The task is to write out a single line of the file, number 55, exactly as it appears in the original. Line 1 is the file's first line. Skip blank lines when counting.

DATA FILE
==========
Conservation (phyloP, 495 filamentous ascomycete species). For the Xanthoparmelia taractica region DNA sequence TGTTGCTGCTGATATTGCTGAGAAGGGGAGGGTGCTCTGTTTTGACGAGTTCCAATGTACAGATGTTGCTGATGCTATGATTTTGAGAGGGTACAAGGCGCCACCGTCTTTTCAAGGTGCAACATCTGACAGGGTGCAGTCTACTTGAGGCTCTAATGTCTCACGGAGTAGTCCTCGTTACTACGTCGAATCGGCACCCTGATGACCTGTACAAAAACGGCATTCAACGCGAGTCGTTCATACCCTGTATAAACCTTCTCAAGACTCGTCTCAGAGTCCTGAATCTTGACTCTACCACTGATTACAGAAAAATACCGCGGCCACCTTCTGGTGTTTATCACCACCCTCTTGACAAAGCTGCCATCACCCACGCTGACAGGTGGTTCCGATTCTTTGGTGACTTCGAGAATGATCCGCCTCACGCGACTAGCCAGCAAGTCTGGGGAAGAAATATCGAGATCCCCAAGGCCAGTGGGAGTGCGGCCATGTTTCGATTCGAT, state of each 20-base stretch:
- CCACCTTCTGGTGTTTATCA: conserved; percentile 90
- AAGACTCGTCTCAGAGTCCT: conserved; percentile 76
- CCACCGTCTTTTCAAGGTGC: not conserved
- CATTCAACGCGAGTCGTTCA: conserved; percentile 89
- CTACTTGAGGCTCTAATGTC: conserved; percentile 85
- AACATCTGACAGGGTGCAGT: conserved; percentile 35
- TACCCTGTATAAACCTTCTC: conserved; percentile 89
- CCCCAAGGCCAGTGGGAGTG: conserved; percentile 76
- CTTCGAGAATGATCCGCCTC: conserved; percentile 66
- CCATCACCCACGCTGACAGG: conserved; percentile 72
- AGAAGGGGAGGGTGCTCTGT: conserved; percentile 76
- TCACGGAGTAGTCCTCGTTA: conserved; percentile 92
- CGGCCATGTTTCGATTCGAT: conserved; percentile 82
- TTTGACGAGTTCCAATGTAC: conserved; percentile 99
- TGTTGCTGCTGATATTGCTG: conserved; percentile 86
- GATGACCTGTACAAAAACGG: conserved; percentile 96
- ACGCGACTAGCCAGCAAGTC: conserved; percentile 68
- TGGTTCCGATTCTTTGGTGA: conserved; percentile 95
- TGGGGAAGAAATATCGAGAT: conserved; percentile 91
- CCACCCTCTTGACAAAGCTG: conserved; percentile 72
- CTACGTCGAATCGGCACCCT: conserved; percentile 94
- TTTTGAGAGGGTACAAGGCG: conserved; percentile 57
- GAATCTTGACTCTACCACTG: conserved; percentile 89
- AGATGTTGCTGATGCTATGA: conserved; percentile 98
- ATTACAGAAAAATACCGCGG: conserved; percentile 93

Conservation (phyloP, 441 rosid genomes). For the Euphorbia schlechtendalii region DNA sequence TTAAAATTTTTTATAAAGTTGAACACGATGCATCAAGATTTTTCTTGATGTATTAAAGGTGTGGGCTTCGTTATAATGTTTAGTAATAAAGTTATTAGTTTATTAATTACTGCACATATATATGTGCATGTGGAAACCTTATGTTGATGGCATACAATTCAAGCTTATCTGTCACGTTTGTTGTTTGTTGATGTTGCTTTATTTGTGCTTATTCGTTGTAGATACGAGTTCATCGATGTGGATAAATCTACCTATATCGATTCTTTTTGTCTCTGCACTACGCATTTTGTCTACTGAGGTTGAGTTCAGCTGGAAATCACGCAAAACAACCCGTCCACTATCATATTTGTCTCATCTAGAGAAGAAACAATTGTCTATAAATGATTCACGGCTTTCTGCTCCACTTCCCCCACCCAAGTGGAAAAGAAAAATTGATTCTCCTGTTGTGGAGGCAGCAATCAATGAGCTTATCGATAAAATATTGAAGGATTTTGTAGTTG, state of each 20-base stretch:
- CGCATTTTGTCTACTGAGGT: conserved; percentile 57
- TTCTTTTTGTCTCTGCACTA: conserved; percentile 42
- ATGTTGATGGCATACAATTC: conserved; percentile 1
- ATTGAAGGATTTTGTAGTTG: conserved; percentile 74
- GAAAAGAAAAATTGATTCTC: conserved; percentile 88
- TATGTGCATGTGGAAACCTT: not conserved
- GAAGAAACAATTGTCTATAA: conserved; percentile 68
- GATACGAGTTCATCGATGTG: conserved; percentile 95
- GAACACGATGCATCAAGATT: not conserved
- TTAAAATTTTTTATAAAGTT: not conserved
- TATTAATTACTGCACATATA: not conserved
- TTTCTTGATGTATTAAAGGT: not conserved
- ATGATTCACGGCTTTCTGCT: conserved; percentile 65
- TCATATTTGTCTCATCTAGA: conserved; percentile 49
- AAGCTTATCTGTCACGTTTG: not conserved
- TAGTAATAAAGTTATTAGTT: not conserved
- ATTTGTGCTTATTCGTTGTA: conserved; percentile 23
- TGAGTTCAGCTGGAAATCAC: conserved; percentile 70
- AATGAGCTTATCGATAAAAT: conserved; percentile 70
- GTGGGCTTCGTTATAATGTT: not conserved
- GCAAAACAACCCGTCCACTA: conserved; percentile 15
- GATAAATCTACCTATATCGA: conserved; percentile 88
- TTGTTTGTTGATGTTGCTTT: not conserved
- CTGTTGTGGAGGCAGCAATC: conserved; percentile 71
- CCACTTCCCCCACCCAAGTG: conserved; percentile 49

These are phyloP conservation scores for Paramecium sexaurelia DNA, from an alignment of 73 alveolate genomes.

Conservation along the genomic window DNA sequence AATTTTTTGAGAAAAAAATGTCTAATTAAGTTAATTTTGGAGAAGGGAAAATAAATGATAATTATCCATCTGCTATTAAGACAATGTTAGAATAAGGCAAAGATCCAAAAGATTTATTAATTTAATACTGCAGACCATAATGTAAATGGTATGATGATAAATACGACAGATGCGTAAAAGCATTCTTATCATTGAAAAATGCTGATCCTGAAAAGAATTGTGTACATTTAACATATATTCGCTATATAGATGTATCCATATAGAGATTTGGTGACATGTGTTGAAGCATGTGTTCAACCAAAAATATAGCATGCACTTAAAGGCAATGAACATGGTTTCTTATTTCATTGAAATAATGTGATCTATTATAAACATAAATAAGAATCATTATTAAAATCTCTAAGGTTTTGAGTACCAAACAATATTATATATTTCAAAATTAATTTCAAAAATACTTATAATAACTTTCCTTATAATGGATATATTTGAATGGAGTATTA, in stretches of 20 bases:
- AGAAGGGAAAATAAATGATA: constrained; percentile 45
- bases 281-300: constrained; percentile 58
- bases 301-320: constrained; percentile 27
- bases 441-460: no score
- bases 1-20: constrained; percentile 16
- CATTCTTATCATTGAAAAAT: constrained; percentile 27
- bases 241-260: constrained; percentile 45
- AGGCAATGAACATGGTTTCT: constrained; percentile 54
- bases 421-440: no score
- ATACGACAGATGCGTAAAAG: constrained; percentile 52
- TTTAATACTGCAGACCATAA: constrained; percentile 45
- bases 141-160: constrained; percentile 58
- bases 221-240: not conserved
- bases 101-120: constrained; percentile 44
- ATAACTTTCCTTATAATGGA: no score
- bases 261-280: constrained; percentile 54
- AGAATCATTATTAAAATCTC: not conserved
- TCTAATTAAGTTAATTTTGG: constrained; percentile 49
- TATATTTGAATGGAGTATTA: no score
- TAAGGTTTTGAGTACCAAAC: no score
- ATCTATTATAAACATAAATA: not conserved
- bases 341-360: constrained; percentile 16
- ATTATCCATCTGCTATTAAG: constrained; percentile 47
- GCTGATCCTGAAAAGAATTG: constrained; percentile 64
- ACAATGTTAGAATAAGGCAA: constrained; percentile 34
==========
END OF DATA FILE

- AGAAGGGAAAATAAATGATA: constrained; percentile 45